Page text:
SToe vs. CToe

Both steel toe boots and composite boots are designed to protect the feet. You may be wondering how you are supposed to choose between them. In order to make the best decision between purchasing steel toe boots and composite boots, you must first understand the difference between them.

Steel toe boots, as their name suggests, contain a piece of steel in the toe area of the boot for immense protection. Naturally, steel toe boots meet the ANSI safety requirements. After all, they are designated to protect the feet of electricians, construction workers, and other workers who function in a hazardous environment.

Unfortunately, some of these workers must regularly pass through security which may entail metal detectors. The metal within the steel toe boots can set off the metal detectors causing some annoyance and possibly wasting some time (if you have to be individually checked for instance). Therefore, if a worker does not have to pass through detectors, steel toe boots are an ideal choice.

Composite toe boots are lighter than steel toe boots and do not contain any form of metals in them. Instead, they contain a composite material in the toe portion of the boots. Composite materials include, but are not limited to, Kevlar, plastic, and carbon fiber. Composite toe boots also meet the ANSI safety requirements for shoes intended to provide the feet with added protection in comparison to boots without a safety toe.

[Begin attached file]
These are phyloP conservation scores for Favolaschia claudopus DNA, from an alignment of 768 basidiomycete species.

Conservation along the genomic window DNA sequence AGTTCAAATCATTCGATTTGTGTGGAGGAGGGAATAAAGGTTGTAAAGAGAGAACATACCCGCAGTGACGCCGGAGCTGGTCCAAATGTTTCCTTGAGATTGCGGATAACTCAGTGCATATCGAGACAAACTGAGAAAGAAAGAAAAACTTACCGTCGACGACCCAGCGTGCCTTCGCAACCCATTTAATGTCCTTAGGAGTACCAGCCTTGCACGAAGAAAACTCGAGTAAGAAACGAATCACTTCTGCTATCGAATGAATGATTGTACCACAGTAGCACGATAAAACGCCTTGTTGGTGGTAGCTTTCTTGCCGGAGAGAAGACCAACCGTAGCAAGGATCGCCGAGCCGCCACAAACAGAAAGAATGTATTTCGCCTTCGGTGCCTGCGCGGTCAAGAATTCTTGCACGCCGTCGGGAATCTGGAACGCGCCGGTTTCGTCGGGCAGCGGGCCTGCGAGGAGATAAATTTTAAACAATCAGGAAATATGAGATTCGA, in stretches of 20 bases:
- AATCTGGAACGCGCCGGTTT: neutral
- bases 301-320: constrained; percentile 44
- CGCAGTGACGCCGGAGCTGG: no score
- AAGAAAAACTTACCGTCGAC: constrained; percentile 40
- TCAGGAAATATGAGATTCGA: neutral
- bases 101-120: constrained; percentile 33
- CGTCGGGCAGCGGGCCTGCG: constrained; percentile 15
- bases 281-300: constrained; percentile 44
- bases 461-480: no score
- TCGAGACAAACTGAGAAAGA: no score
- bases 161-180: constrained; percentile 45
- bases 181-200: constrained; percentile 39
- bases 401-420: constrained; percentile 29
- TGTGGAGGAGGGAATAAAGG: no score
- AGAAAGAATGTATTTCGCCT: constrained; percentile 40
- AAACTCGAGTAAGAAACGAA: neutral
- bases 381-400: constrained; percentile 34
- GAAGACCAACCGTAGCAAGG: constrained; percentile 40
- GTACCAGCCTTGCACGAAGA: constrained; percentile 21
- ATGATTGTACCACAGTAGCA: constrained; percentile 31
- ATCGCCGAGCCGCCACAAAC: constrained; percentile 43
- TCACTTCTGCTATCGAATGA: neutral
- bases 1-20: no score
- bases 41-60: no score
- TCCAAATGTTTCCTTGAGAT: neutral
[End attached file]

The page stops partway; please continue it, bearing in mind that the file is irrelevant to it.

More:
However, composite toe boots are typically more suitable for people who have to pass through metal detectors, such as nuclear workers, security personnel, and airport workers. This is because composite boots do not set off metal detectors like steel toe boots because they are non-metallic.

There are two things you must know when shopping for either steel toe boots or composite toe boots: impact rating and compression rating.

The impact rating is a number that informs you of the amount of pounds of impact the shoes will protect against. For example, an I/75 impact rated pair of boots can withstand an impact of 75 pounds. The test done to determine the impact rating is done by dropping a weight from a certain height at a specified speed onto the boots. If the boots can withstand the 75 pound weight, they are labeled as I/75. The minimum impact rating for safety toe boots is I/50.

The compression rating is the number of loads the shoes can withstand before cracking or breaking. For example, a C/75 will guard against compressive loads of up to 2,500 pounds. A C/50 pair of boots can protect against compressive loads of up to 1,750 pounds.

In conclusion, when it comes to choosing between steel toe and composite toe boots, the major determining factor will be your job. Will you have to regularly walk through metal detectors? What dangers will you face on the job? How heavy is the equipment around you that could fall on your feet? What level of protection do you feel most comfortable with? Answering these questions can help you make the right decision.






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Most recent revision Monday, 28. March 2016 01:15:39 PM


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